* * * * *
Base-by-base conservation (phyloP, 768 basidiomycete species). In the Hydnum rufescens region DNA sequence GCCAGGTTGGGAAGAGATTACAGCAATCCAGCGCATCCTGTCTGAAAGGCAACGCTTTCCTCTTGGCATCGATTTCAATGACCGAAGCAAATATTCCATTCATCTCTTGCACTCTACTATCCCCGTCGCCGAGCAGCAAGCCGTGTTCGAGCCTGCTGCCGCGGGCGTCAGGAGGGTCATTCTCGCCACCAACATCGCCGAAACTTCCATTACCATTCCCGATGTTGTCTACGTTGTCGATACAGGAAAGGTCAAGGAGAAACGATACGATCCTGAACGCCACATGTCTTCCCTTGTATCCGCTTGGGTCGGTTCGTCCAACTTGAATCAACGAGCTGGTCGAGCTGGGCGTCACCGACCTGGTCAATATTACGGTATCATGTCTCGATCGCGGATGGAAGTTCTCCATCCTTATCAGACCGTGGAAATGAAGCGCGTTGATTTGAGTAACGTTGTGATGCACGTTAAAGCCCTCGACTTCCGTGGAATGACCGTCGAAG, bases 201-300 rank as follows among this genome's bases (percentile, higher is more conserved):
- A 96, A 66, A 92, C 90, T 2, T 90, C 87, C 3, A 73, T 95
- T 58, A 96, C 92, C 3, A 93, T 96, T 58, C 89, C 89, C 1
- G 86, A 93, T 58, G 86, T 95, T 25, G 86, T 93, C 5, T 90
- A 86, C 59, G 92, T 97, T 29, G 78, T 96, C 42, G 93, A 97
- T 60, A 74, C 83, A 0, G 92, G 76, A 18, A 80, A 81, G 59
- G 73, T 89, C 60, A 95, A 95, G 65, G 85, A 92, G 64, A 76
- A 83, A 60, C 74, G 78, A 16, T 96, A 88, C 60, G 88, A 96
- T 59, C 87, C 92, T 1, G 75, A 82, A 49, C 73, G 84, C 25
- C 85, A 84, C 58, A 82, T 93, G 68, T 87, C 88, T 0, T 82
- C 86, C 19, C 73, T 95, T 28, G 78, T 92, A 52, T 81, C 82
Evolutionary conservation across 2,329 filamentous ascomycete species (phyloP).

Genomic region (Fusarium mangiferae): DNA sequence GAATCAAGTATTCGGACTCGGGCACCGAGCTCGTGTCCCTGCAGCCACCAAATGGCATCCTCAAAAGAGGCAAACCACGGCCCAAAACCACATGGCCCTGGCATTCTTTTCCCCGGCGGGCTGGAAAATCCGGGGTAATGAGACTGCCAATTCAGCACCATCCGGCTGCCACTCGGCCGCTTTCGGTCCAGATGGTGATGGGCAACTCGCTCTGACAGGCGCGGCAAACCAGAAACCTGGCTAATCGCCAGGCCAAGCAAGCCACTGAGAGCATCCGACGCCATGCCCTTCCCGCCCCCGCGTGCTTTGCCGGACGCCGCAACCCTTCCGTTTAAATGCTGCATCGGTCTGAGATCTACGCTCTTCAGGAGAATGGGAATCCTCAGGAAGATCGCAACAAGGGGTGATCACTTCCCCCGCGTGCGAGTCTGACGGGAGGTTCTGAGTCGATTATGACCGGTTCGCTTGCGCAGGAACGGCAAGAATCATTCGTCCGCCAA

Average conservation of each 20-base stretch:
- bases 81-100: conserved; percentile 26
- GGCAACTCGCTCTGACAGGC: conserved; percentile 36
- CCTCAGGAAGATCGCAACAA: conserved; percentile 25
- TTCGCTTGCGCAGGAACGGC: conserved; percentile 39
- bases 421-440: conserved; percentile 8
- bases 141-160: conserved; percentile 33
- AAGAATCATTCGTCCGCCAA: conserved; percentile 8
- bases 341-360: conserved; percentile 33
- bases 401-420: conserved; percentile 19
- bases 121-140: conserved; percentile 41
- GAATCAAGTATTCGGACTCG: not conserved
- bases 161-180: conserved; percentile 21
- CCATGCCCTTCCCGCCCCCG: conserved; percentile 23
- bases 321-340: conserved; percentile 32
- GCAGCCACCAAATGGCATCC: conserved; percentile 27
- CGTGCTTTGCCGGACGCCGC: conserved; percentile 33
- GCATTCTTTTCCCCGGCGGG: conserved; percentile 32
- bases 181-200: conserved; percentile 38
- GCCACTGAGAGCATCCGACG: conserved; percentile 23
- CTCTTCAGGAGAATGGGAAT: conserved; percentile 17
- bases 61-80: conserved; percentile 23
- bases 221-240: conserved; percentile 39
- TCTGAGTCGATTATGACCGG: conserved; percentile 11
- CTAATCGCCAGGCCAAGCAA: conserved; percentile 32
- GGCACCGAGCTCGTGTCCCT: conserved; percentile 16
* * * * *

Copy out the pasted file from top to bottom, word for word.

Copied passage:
Base-by-base conservation (phyloP, 768 basidiomycete species). In the Hydnum rufescens region DNA sequence GCCAGGTTGGGAAGAGATTACAGCAATCCAGCGCATCCTGTCTGAAAGGCAACGCTTTCCTCTTGGCATCGATTTCAATGACCGAAGCAAATATTCCATTCATCTCTTGCACTCTACTATCCCCGTCGCCGAGCAGCAAGCCGTGTTCGAGCCTGCTGCCGCGGGCGTCAGGAGGGTCATTCTCGCCACCAACATCGCCGAAACTTCCATTACCATTCCCGATGTTGTCTACGTTGTCGATACAGGAAAGGTCAAGGAGAAACGATACGATCCTGAACGCCACATGTCTTCCCTTGTATCCGCTTGGGTCGGTTCGTCCAACTTGAATCAACGAGCTGGTCGAGCTGGGCGTCACCGACCTGGTCAATATTACGGTATCATGTCTCGATCGCGGATGGAAGTTCTCCATCCTTATCAGACCGTGGAAATGAAGCGCGTTGATTTGAGTAACGTTGTGATGCACGTTAAAGCCCTCGACTTCCGTGGAATGACCGTCGAAG, bases 201-300 rank as follows among this genome's bases (percentile, higher is more conserved):
- A 96, A 66, A 92, C 90, T 2, T 90, C 87, C 3, A 73, T 95
- T 58, A 96, C 92, C 3, A 93, T 96, T 58, C 89, C 89, C 1
- G 86, A 93, T 58, G 86, T 95, T 25, G 86, T 93, C 5, T 90
- A 86, C 59, G 92, T 97, T 29, G 78, T 96, C 42, G 93, A 97
- T 60, A 74, C 83, A 0, G 92, G 76, A 18, A 80, A 81, G 59
- G 73, T 89, C 60, A 95, A 95, G 65, G 85, A 92, G 64, A 76
- A 83, A 60, C 74, G 78, A 16, T 96, A 88, C 60, G 88, A 96
- T 59, C 87, C 92, T 1, G 75, A 82, A 49, C 73, G 84, C 25
- C 85, A 84, C 58, A 82, T 93, G 68, T 87, C 88, T 0, T 82
- C 86, C 19, C 73, T 95, T 28, G 78, T 92, A 52, T 81, C 82
Evolutionary conservation across 2,329 filamentous ascomycete species (phyloP).

Genomic region (Fusarium mangiferae): DNA sequence GAATCAAGTATTCGGACTCGGGCACCGAGCTCGTGTCCCTGCAGCCACCAAATGGCATCCTCAAAAGAGGCAAACCACGGCCCAAAACCACATGGCCCTGGCATTCTTTTCCCCGGCGGGCTGGAAAATCCGGGGTAATGAGACTGCCAATTCAGCACCATCCGGCTGCCACTCGGCCGCTTTCGGTCCAGATGGTGATGGGCAACTCGCTCTGACAGGCGCGGCAAACCAGAAACCTGGCTAATCGCCAGGCCAAGCAAGCCACTGAGAGCATCCGACGCCATGCCCTTCCCGCCCCCGCGTGCTTTGCCGGACGCCGCAACCCTTCCGTTTAAATGCTGCATCGGTCTGAGATCTACGCTCTTCAGGAGAATGGGAATCCTCAGGAAGATCGCAACAAGGGGTGATCACTTCCCCCGCGTGCGAGTCTGACGGGAGGTTCTGAGTCGATTATGACCGGTTCGCTTGCGCAGGAACGGCAAGAATCATTCGTCCGCCAA

Average conservation of each 20-base stretch:
- bases 81-100: conserved; percentile 26
- GGCAACTCGCTCTGACAGGC: conserved; percentile 36
- CCTCAGGAAGATCGCAACAA: conserved; percentile 25
- TTCGCTTGCGCAGGAACGGC: conserved; percentile 39
- bases 421-440: conserved; percentile 8
- bases 141-160: conserved; percentile 33
- AAGAATCATTCGTCCGCCAA: conserved; percentile 8
- bases 341-360: conserved; percentile 33
- bases 401-420: conserved; percentile 19
- bases 121-140: conserved; percentile 41
- GAATCAAGTATTCGGACTCG: not conserved
- bases 161-180: conserved; percentile 21
- CCATGCCCTTCCCGCCCCCG: conserved; percentile 23
- bases 321-340: conserved; percentile 32
- GCAGCCACCAAATGGCATCC: conserved; percentile 27
- CGTGCTTTGCCGGACGCCGC: conserved; percentile 33
- GCATTCTTTTCCCCGGCGGG: conserved; percentile 32
- bases 181-200: conserved; percentile 38
- GCCACTGAGAGCATCCGACG: conserved; percentile 23
- CTCTTCAGGAGAATGGGAAT: conserved; percentile 17
- bases 61-80: conserved; percentile 23
- bases 221-240: conserved; percentile 39
- TCTGAGTCGATTATGACCGG: conserved; percentile 11
- CTAATCGCCAGGCCAAGCAA: conserved; percentile 32
- GGCACCGAGCTCGTGTCCCT: conserved; percentile 16